Exploring Hydrocarbon Depletion
Page added on February 5, 2017
Any day now, global population will hit 7.5 billion. Experts predict that we humans will reach 8 billion in number sometime around the year 2024. Does that fact fill you with trepidation? Chances are that it does, even though it’s only a number, after all. “8 billion” says nothing about innovations in agriculture or renewable energy technologies, and certainly nothing about global social justice. How we will live as 8 billion, and how we will interact with our planet’s ecosystems is still a question that is very much up in the air. Yet I can predict with relative certainty that the stories that will appear when population reaches 8 billion will be couched in terms of grave concern, perhaps even catastrophic foreboding, and not solely because this is how we discussed population when we reached the milestone of 7 billion in 2011. I know this because the tendency to talk about potential cataclysm when we talk about population dates back to the origins of the word “population” itself. We literally do not have the words to discuss our collective numbers with each other without invoking potential devastation.
For the first century of what we would now retroactively call population science, both population and depopulation could have similar meanings, even though today they sound like opposites. This came about in part because of etymology and in part because it has always been easier for rulers to count dead bodies (corpses need to be buried or otherwise disposed of; and unlike living people, they don’t move about on their own accord). We inherited the etymological difficulty in part because the Latin “poplo-,” meaning army, is among the word’s roots. With this martial connotation, variations of the Latin term can refer to an army and what the army does to a place when passing through it. Moreover, the Latin noun “populatio” can refer to colonialism, so when we talk of “population,” we are also invoking the after-effects of colonialism. The Oxford English Dictionary tells us that writers first crafted this English word in the early 1600s, and for nearly a century, it included the meanings both of a gathering of people and a “wasting” of people; of a deliberate collection of bodies and the havoc those bodies have wrought.
Even if we dismiss all this as semantics, we still find that the history of counting people sets us up to discuss population in terms of cataclysmic events. The first censuses took place in the aftermath of invasions, such as the Norman Conquest, or as ways of taking stock after devastating events, like the medieval bubonic plagues. It was in response to terrible losses of life that local authorities in Europe and America would print the earliest forms of population statistics, called “bills of mortality,” or counts of how many people had recently died. The earliest speculations about population projections we have—including by people like Benjamin Franklin—came from these counts of the dead, not from counts of the living.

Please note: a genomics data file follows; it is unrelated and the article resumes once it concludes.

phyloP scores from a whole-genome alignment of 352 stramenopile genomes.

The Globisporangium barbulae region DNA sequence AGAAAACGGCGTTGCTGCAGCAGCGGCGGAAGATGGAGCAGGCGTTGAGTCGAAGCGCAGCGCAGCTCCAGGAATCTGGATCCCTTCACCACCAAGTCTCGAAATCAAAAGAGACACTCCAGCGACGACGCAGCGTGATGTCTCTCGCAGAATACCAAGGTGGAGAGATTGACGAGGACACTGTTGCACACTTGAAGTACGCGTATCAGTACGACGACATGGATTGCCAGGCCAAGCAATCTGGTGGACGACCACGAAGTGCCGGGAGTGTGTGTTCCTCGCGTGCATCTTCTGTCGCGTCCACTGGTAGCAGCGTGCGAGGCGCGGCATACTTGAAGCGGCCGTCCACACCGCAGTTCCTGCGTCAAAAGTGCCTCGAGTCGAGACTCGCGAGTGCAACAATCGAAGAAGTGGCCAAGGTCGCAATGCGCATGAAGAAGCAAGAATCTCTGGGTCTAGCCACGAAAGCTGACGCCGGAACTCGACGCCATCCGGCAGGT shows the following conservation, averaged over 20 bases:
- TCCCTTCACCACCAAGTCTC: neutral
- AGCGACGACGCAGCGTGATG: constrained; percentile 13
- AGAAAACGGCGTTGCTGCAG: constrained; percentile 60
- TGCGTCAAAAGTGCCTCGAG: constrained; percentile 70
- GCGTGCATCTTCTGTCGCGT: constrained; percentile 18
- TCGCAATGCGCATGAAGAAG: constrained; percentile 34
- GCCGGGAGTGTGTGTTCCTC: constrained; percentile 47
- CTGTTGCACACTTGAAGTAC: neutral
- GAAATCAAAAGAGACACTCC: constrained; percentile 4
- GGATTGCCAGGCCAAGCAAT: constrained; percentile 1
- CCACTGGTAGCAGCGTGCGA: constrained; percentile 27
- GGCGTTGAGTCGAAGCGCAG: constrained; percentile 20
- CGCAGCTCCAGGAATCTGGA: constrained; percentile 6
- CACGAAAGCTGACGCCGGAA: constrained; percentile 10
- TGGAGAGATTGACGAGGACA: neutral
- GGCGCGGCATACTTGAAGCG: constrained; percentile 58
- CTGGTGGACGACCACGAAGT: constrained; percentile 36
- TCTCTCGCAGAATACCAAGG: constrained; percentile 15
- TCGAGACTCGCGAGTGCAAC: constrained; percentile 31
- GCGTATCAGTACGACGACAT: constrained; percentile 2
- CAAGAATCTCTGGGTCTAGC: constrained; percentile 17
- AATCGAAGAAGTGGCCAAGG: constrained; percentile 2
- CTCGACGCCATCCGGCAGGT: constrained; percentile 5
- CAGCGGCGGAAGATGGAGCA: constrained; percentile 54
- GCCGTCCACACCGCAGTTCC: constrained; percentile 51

Finally, the element of foreboding that undergirds conversations about numbers of people endures in perhaps its most influential form in the Old Testament of the Bible. The first people to advocate for regular state censuses (like French political theorist Jean Bodin) had to spend considerable time dismantling the idea that the Bible forbade taking state-sponsored counts. The prohibition was known as “the sin of David,” and mentioning it had the power to shut down debates about keeping national counts of living people all the way up until just a few years before Thomas Malthus wrote his influential Essay. It comes from a moment in the book of Samuel in which God sends a devastating plague to the Israelites as punishment for King David’s hubris in telling his servant to “Go, number Israel and Judah.” Unlike other Biblical censuses, this one provoked God’s wrath because it wasn’t divinely ordained. Here again, daring to talk about population means talking about frightening devastation.
By the time Malthus intervened at the dawn of the nineteenth century, telling a story about the future of a world population overstretching its resources, anyone paying attention to population would have been accustomed to speaking about numbers of people in apocalyptic tones. The difference was that, before Malthus, talking about population was a way of talking about a cataclysm that had happened in the past, and after him, we all talk about the cataclysm that is to come. This is not to say that our struggles with access to resources like healthy food and health care—especially reproductive health care—aren’t real, or most importantly, that climate change and ecological devastation aren’t frighteningly real problems. On the contrary, this history shows us that these problems are all too real—they are human problems that require human ingenuity to address them. Despite the deeply ingrained history of speaking about population, the problems we face are not, in fact, mythic, or inevitable, or supernatural, or to be taken for granted.